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Apple and its future within the classroom

Can Apple’s new iPad features transform the Apple classroom experience?

Apple recently announced a feature-packed update to its iOS platform, supporting iPads/iPhones and iPods. The new update brings us one step closer to a major overhaul in the way to manage iPads within the classroom environment. The update brings a number of new tools and systems to support teachers/instructors and students. The three standout features are the introduction of Shared iPads, ‘Classroom app’ and the much requested Apple ID Manager.

Let’s break them into three sections and take a look at their features in more detail.

Shared iPads

Since the first iPads made their way into classrooms back in 2010, schools have requested more control, quicker setup and an improved overall student experience. For a long time, Apple and other suppliers had been encouraging schools to develop a true one-to-one technology experience. Whilst this may still technically provide the most personalised solution, for many schools it’s financially out of reach.

With the introduction of Shared iPads, Apple has developed an easy-to-manage system, which allows student data to partially live in the cloud and physically on the device. This system encourages  students to return to a ‘recently used’ iPad from a regularly available class set. i.e Sarah Smith from class 3R using iPad 10 from the Year 3 iPad trolley. A student can log in using a password or a PIN (younger users) that directly links to their ‘school provided’ Apple ID, transporting them back to the last time they used the device including, recent project work and any necessary apps. Hopefully, this will help prevent the dreaded “somebody has deleted my work” comment that all teachers have previously tried avoiding.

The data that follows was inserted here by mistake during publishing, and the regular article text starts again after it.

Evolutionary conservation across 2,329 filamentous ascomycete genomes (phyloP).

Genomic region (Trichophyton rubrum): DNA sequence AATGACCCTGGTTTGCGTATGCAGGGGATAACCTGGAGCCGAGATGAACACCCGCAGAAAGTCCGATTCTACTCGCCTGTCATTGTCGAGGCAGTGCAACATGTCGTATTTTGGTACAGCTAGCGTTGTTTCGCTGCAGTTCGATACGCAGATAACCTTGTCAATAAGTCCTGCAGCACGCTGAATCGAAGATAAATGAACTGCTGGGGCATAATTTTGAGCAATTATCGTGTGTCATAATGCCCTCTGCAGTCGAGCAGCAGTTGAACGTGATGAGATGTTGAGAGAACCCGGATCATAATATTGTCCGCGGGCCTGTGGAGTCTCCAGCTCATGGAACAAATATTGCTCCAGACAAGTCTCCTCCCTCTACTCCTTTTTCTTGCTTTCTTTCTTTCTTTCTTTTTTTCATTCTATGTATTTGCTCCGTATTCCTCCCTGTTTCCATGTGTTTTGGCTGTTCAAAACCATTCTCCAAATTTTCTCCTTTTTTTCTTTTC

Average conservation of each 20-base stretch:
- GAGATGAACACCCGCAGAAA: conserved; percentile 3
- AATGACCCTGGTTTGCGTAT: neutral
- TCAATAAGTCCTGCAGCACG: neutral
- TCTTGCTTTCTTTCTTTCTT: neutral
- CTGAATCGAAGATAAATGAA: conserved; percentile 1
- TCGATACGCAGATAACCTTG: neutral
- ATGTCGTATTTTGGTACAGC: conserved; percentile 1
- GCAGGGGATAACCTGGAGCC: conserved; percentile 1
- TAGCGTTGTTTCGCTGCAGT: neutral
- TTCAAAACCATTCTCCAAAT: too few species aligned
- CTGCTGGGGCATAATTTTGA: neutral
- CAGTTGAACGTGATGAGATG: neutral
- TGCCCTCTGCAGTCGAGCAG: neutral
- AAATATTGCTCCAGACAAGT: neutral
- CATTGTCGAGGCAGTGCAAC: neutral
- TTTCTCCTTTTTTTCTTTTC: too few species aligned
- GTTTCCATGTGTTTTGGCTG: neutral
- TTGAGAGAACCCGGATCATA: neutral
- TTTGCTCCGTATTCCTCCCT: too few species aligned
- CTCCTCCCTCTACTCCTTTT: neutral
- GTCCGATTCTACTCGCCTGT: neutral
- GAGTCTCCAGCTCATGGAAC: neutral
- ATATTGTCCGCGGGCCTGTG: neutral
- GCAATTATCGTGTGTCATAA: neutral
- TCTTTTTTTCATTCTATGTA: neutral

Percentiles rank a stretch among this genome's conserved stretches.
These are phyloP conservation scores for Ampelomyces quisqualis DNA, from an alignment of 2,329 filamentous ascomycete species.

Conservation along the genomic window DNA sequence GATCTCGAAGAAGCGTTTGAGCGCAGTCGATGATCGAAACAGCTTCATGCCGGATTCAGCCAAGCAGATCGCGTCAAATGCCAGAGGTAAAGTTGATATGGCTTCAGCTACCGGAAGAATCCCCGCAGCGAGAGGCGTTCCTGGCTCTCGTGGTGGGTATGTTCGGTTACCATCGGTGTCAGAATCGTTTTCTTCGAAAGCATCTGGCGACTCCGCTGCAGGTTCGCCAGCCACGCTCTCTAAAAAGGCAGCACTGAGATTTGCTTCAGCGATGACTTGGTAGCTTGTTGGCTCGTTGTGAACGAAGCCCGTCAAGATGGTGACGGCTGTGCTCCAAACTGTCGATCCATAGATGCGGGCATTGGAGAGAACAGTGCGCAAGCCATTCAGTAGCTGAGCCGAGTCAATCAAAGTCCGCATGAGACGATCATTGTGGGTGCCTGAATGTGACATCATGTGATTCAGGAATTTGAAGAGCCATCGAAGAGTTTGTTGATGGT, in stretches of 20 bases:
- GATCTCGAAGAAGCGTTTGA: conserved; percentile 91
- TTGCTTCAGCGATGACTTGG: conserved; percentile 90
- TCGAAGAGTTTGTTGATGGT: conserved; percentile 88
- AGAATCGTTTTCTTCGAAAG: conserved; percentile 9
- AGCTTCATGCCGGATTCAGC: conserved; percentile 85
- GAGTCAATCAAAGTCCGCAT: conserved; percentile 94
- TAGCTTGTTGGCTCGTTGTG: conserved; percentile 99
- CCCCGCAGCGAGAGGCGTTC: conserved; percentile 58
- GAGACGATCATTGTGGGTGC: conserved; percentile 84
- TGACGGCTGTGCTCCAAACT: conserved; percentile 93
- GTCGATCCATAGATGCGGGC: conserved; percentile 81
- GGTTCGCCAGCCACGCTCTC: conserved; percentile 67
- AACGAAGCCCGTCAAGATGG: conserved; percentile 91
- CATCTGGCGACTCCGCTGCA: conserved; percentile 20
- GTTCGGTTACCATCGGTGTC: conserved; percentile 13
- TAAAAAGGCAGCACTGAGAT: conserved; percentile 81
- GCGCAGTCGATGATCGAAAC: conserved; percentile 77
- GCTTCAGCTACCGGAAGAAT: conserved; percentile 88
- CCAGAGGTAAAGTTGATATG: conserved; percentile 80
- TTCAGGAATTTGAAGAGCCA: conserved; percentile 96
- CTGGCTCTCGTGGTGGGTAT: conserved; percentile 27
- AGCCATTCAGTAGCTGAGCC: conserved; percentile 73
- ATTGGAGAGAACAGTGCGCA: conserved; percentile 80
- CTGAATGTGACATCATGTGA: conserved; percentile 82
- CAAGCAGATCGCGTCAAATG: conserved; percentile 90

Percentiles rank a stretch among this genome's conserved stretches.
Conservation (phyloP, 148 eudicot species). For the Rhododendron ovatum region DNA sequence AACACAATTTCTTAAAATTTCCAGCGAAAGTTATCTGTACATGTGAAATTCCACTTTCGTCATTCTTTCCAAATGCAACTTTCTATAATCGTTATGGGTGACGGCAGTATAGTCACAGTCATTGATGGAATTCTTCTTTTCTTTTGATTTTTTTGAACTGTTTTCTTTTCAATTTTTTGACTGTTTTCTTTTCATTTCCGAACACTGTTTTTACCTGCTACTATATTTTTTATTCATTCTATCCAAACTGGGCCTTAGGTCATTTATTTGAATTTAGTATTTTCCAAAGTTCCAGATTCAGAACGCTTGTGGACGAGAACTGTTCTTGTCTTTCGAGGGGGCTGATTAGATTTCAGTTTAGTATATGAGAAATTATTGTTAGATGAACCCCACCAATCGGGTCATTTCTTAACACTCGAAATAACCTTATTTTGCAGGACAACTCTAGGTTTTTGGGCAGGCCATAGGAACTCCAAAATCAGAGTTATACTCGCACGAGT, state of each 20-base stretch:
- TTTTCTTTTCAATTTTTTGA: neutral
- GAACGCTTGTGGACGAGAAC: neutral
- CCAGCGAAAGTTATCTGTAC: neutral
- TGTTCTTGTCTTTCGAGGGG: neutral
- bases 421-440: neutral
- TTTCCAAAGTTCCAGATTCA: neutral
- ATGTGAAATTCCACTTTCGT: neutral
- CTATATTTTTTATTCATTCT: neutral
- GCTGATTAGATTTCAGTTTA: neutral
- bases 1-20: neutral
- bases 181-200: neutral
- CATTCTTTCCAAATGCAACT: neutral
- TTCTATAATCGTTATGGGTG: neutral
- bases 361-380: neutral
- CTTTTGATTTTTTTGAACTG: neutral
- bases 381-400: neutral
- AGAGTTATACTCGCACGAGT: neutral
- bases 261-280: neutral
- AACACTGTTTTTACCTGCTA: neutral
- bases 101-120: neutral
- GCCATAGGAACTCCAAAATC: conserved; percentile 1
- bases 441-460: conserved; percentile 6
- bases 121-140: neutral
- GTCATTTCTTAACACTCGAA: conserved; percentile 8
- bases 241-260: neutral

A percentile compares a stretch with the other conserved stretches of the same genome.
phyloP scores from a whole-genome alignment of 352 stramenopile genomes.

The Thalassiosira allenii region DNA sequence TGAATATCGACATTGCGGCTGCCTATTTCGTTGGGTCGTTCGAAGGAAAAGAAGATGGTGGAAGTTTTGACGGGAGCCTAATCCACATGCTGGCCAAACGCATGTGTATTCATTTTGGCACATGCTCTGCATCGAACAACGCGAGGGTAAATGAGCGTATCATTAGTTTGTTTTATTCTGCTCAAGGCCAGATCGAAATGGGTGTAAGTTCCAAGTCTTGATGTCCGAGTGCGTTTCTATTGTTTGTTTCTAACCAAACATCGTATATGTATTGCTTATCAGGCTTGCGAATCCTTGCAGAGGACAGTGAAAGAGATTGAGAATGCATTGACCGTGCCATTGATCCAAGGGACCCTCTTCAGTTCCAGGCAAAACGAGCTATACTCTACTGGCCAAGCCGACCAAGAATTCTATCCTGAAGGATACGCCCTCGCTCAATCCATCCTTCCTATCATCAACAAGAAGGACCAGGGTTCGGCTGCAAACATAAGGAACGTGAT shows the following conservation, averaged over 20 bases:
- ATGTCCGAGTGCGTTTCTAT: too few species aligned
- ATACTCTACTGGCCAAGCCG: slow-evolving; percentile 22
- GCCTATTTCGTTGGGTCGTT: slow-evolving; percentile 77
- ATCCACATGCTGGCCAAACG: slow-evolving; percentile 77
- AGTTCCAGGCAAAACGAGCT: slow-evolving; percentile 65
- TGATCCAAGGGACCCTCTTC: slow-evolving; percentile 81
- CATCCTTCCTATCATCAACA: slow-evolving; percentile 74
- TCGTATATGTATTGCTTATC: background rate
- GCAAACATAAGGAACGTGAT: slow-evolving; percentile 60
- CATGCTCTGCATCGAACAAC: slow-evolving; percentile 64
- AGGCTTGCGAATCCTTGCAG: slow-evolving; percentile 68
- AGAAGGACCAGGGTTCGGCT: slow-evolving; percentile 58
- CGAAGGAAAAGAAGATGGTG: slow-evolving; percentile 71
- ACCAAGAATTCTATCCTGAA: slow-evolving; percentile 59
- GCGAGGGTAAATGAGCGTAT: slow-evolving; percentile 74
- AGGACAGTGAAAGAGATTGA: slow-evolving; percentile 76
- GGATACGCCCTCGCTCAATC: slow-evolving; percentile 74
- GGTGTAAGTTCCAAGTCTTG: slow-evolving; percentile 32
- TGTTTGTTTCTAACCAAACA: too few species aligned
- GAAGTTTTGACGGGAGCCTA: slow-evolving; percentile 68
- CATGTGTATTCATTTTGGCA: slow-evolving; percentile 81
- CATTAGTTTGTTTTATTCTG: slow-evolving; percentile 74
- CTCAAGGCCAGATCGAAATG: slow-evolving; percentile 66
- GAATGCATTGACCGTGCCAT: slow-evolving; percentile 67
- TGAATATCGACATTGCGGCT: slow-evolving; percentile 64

A couple of interesting points to note;

  • Shared iPad is available on iPad Pro, iPad Air 2 and iPad mini 4. Unfortunately for schools with older devices, this functionality is only supported by the newest models.
  • Shared iPad is designed to support up to five recent users, removing locally stored data from the oldest user when a sixth user logs on. This means that schools should be aiming for class sets of iPads, shared across a handful of classes. A shared iPad trolley for the whole of KS1 or KS2 will likely not suffice. Interestingly, this increases the requirement for ensuring that your future school iPads have adequate storage. We have consistently recommended buying the biggest GB and the newest model your budget can afford, ensuring your devices provide the maximum return on investment. 16GB is no longer enough to accommodate the usage demands across multiple students.

Schools who have worked with us have tried everything, from shared Apple ID’s to numbered/coloured cases and even naming devices after popular animals to keep them organised. Hopefully, with the coming update, Apple may have made iPad use in the classroom easier to manage.

Classroom app

At this stage we are sure you’re thinking “Shared iPads, sounds great but I can’t imagine how you would manage them within the classroom”. Apple hopes the answer is its new official ‘Classroom app’ - a single app that provides the teacher/instructor with an overview of all classroom iPad activity.